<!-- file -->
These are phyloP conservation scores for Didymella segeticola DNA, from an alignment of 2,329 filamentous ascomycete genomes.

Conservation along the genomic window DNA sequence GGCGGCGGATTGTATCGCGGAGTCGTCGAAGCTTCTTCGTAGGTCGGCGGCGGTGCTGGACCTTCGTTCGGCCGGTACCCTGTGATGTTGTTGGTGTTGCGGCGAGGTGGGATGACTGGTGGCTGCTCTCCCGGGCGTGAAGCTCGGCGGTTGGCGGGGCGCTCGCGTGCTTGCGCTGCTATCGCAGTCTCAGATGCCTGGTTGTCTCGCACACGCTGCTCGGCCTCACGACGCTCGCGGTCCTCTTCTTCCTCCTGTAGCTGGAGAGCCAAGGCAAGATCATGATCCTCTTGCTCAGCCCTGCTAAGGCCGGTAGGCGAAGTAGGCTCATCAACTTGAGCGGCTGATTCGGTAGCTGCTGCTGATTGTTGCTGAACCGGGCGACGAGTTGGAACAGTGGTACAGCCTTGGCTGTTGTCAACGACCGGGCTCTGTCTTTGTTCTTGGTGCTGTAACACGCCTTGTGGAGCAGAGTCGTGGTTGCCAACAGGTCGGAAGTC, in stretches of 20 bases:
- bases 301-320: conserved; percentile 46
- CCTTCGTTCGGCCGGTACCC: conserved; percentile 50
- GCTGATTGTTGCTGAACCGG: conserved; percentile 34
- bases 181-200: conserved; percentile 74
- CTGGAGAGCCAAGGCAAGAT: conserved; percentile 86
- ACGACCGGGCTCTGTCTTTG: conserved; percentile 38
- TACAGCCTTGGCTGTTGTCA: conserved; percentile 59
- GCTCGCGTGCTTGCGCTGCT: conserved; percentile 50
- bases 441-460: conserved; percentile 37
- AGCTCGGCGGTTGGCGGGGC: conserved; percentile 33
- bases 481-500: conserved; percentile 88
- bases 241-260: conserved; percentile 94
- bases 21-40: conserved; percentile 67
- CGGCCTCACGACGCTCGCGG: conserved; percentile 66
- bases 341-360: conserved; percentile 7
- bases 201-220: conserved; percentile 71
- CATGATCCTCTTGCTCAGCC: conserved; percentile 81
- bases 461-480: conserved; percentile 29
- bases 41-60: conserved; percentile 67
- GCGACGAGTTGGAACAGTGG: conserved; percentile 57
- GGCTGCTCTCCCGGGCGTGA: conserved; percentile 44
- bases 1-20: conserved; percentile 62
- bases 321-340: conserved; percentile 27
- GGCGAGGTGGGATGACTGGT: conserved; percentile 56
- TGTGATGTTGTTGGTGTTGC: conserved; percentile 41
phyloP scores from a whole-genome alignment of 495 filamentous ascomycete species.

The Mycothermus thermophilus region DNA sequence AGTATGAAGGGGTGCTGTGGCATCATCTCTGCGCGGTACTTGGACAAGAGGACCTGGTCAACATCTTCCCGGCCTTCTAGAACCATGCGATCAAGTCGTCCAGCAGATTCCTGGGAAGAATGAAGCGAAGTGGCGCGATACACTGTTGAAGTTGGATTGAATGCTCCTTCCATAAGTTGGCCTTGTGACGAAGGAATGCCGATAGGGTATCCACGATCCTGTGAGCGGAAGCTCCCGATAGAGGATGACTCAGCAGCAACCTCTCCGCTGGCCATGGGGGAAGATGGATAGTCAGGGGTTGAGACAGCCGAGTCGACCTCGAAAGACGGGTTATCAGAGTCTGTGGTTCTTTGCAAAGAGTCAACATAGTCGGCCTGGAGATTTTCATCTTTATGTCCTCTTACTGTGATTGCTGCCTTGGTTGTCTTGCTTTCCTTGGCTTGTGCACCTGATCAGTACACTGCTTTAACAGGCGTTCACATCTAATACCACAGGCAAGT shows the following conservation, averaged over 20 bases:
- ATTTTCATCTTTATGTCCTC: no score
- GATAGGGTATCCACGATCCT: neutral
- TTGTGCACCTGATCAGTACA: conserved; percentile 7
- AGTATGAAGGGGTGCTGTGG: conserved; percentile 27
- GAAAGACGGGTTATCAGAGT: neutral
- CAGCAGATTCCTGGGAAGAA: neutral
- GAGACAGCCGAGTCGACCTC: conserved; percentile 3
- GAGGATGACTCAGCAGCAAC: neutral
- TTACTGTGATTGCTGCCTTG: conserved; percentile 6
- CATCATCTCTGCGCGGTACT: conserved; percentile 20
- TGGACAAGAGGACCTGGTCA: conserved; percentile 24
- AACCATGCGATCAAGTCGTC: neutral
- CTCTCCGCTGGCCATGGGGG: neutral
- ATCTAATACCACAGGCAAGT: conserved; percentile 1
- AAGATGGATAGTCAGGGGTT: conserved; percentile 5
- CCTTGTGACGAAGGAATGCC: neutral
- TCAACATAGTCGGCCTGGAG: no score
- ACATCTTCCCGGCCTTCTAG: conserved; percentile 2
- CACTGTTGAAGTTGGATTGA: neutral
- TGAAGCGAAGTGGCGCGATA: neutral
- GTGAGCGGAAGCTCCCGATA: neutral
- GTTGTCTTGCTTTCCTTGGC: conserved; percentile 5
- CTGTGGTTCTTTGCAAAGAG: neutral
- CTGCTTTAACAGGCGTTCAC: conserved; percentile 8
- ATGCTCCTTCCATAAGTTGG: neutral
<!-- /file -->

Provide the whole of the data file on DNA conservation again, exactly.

These are phyloP conservation scores for Didymella segeticola DNA, from an alignment of 2,329 filamentous ascomycete genomes.

Conservation along the genomic window DNA sequence GGCGGCGGATTGTATCGCGGAGTCGTCGAAGCTTCTTCGTAGGTCGGCGGCGGTGCTGGACCTTCGTTCGGCCGGTACCCTGTGATGTTGTTGGTGTTGCGGCGAGGTGGGATGACTGGTGGCTGCTCTCCCGGGCGTGAAGCTCGGCGGTTGGCGGGGCGCTCGCGTGCTTGCGCTGCTATCGCAGTCTCAGATGCCTGGTTGTCTCGCACACGCTGCTCGGCCTCACGACGCTCGCGGTCCTCTTCTTCCTCCTGTAGCTGGAGAGCCAAGGCAAGATCATGATCCTCTTGCTCAGCCCTGCTAAGGCCGGTAGGCGAAGTAGGCTCATCAACTTGAGCGGCTGATTCGGTAGCTGCTGCTGATTGTTGCTGAACCGGGCGACGAGTTGGAACAGTGGTACAGCCTTGGCTGTTGTCAACGACCGGGCTCTGTCTTTGTTCTTGGTGCTGTAACACGCCTTGTGGAGCAGAGTCGTGGTTGCCAACAGGTCGGAAGTC, in stretches of 20 bases:
- bases 301-320: conserved; percentile 46
- CCTTCGTTCGGCCGGTACCC: conserved; percentile 50
- GCTGATTGTTGCTGAACCGG: conserved; percentile 34
- bases 181-200: conserved; percentile 74
- CTGGAGAGCCAAGGCAAGAT: conserved; percentile 86
- ACGACCGGGCTCTGTCTTTG: conserved; percentile 38
- TACAGCCTTGGCTGTTGTCA: conserved; percentile 59
- GCTCGCGTGCTTGCGCTGCT: conserved; percentile 50
- bases 441-460: conserved; percentile 37
- AGCTCGGCGGTTGGCGGGGC: conserved; percentile 33
- bases 481-500: conserved; percentile 88
- bases 241-260: conserved; percentile 94
- bases 21-40: conserved; percentile 67
- CGGCCTCACGACGCTCGCGG: conserved; percentile 66
- bases 341-360: conserved; percentile 7
- bases 201-220: conserved; percentile 71
- CATGATCCTCTTGCTCAGCC: conserved; percentile 81
- bases 461-480: conserved; percentile 29
- bases 41-60: conserved; percentile 67
- GCGACGAGTTGGAACAGTGG: conserved; percentile 57
- GGCTGCTCTCCCGGGCGTGA: conserved; percentile 44
- bases 1-20: conserved; percentile 62
- bases 321-340: conserved; percentile 27
- GGCGAGGTGGGATGACTGGT: conserved; percentile 56
- TGTGATGTTGTTGGTGTTGC: conserved; percentile 41
phyloP scores from a whole-genome alignment of 495 filamentous ascomycete species.

The Mycothermus thermophilus region DNA sequence AGTATGAAGGGGTGCTGTGGCATCATCTCTGCGCGGTACTTGGACAAGAGGACCTGGTCAACATCTTCCCGGCCTTCTAGAACCATGCGATCAAGTCGTCCAGCAGATTCCTGGGAAGAATGAAGCGAAGTGGCGCGATACACTGTTGAAGTTGGATTGAATGCTCCTTCCATAAGTTGGCCTTGTGACGAAGGAATGCCGATAGGGTATCCACGATCCTGTGAGCGGAAGCTCCCGATAGAGGATGACTCAGCAGCAACCTCTCCGCTGGCCATGGGGGAAGATGGATAGTCAGGGGTTGAGACAGCCGAGTCGACCTCGAAAGACGGGTTATCAGAGTCTGTGGTTCTTTGCAAAGAGTCAACATAGTCGGCCTGGAGATTTTCATCTTTATGTCCTCTTACTGTGATTGCTGCCTTGGTTGTCTTGCTTTCCTTGGCTTGTGCACCTGATCAGTACACTGCTTTAACAGGCGTTCACATCTAATACCACAGGCAAGT shows the following conservation, averaged over 20 bases:
- ATTTTCATCTTTATGTCCTC: no score
- GATAGGGTATCCACGATCCT: neutral
- TTGTGCACCTGATCAGTACA: conserved; percentile 7
- AGTATGAAGGGGTGCTGTGG: conserved; percentile 27
- GAAAGACGGGTTATCAGAGT: neutral
- CAGCAGATTCCTGGGAAGAA: neutral
- GAGACAGCCGAGTCGACCTC: conserved; percentile 3
- GAGGATGACTCAGCAGCAAC: neutral
- TTACTGTGATTGCTGCCTTG: conserved; percentile 6
- CATCATCTCTGCGCGGTACT: conserved; percentile 20
- TGGACAAGAGGACCTGGTCA: conserved; percentile 24
- AACCATGCGATCAAGTCGTC: neutral
- CTCTCCGCTGGCCATGGGGG: neutral
- ATCTAATACCACAGGCAAGT: conserved; percentile 1
- AAGATGGATAGTCAGGGGTT: conserved; percentile 5
- CCTTGTGACGAAGGAATGCC: neutral
- TCAACATAGTCGGCCTGGAG: no score
- ACATCTTCCCGGCCTTCTAG: conserved; percentile 2
- CACTGTTGAAGTTGGATTGA: neutral
- TGAAGCGAAGTGGCGCGATA: neutral
- GTGAGCGGAAGCTCCCGATA: neutral
- GTTGTCTTGCTTTCCTTGGC: conserved; percentile 5
- CTGTGGTTCTTTGCAAAGAG: neutral
- CTGCTTTAACAGGCGTTCAC: conserved; percentile 8
- ATGCTCCTTCCATAAGTTGG: neutral